National self-determination created fresh trouble-spots. The most contentious issues related to Germany and arose from the territories ceded to Poland. To provide Poland with the ‘free and secure access to the sea’ promised in the 14 Points, the German port of Danzig was to be administered by the League of Nations as a so-called ‘Free City’. The Sudeten fringe of Bohemia contained over two and a half million Germans but was incorporated within Czechoslovakia, as essential to her strategic and economic wellbeing. Austria was a wholly German state of seven millions, but Austro-German unification, or Anschluss, was prohibited since it would have made Germany even larger than in 1914. True, neither Austria nor the Sudetenland, both Habsburg dominions, had belonged to Bismarck’s Germany, but the fact remained that Sudetenlanders and Austrians wished to unite with the Reich, while the Allies themselves had placed national self-determination at the heart of peacemaking. There was resentment in Germany that the self-determination granted to others was denied to fellow-Germans just across its borders.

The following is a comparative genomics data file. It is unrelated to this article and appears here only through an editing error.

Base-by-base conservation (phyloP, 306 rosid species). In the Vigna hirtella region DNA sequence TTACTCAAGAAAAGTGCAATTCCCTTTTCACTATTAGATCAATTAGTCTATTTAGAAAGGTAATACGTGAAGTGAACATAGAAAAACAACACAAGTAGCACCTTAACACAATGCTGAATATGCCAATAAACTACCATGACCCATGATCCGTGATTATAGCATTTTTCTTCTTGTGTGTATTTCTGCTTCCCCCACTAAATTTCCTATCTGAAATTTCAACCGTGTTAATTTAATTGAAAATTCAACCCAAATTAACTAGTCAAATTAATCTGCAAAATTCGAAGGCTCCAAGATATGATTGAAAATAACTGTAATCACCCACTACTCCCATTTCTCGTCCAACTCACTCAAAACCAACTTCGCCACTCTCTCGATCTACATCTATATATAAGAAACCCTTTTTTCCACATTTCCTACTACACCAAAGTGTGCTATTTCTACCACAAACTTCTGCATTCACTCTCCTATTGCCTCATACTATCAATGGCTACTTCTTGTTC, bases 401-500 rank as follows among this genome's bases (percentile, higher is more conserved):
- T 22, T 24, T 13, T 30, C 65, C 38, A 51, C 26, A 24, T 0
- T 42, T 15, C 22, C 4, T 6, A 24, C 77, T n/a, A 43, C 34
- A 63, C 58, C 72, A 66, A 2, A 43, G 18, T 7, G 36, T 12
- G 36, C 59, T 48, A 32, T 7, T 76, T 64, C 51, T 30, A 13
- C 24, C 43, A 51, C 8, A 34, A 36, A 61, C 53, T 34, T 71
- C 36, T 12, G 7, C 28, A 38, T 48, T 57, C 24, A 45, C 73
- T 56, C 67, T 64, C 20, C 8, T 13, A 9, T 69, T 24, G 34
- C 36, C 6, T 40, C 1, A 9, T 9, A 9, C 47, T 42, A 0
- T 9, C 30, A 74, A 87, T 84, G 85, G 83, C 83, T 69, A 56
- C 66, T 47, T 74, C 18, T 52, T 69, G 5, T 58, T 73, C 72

Reparations, even when scaled down, helped to keep grievances alive. Periodic crises over German defaults provoked Allied military incursions beyond the Rhine, culminating in 1923 with the French occupation of the Ruhr. Versailles was also blamed, inaccurately but obsessively, for Germany’s home-grown ills: for inflation, a consequence of the war rather than of the peace; for hyperinflation, unleashed by the German government’s reckless issue of paper money during the Ruhr crisis; and for the six million Germans thrown out of work by the Great Depression of 1929. Even before the Wall Street Crash, on Germany’s national day of mourning to mark the 10th anniversary of Versailles, an official manifesto stressed that the war-guilt clause ‘leaves our people no peace of mind’. Demands for the evacuation of the Rhineland, the return of the Saar and revision of the Polish frontiers increased in stridency.